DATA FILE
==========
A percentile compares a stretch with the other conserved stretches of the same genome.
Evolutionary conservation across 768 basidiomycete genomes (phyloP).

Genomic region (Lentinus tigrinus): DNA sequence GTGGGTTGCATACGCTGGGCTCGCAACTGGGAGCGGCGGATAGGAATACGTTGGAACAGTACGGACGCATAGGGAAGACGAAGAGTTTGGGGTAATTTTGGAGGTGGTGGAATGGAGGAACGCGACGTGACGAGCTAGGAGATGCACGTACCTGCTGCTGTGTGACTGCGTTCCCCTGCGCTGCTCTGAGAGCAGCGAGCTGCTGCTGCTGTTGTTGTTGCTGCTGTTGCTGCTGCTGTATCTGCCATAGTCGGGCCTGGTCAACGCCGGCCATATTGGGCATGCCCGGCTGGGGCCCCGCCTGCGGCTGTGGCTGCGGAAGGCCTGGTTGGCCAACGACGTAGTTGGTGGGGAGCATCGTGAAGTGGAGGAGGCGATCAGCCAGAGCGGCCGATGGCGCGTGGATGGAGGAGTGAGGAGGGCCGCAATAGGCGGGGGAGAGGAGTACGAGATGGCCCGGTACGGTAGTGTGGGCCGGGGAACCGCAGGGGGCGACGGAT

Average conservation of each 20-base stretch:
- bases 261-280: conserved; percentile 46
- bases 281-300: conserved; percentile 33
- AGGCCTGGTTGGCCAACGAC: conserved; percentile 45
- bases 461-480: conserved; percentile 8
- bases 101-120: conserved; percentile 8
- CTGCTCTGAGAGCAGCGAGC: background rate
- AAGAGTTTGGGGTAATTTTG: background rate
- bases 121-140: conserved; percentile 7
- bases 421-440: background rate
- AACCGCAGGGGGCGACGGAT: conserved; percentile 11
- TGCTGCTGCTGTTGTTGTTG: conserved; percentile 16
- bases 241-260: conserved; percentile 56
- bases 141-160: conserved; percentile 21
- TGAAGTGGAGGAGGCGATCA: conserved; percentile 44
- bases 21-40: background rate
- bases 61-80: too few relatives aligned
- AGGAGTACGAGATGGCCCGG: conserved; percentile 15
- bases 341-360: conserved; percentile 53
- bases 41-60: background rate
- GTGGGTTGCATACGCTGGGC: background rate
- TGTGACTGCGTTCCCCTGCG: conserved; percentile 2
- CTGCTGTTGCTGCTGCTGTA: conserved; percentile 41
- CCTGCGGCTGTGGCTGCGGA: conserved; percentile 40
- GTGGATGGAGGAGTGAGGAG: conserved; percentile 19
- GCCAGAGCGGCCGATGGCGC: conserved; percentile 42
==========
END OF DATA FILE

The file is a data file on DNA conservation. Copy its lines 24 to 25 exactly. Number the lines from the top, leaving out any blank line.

- GTGGGTTGCATACGCTGGGC: background rate
- TGTGACTGCGTTCCCCTGCG: conserved; percentile 2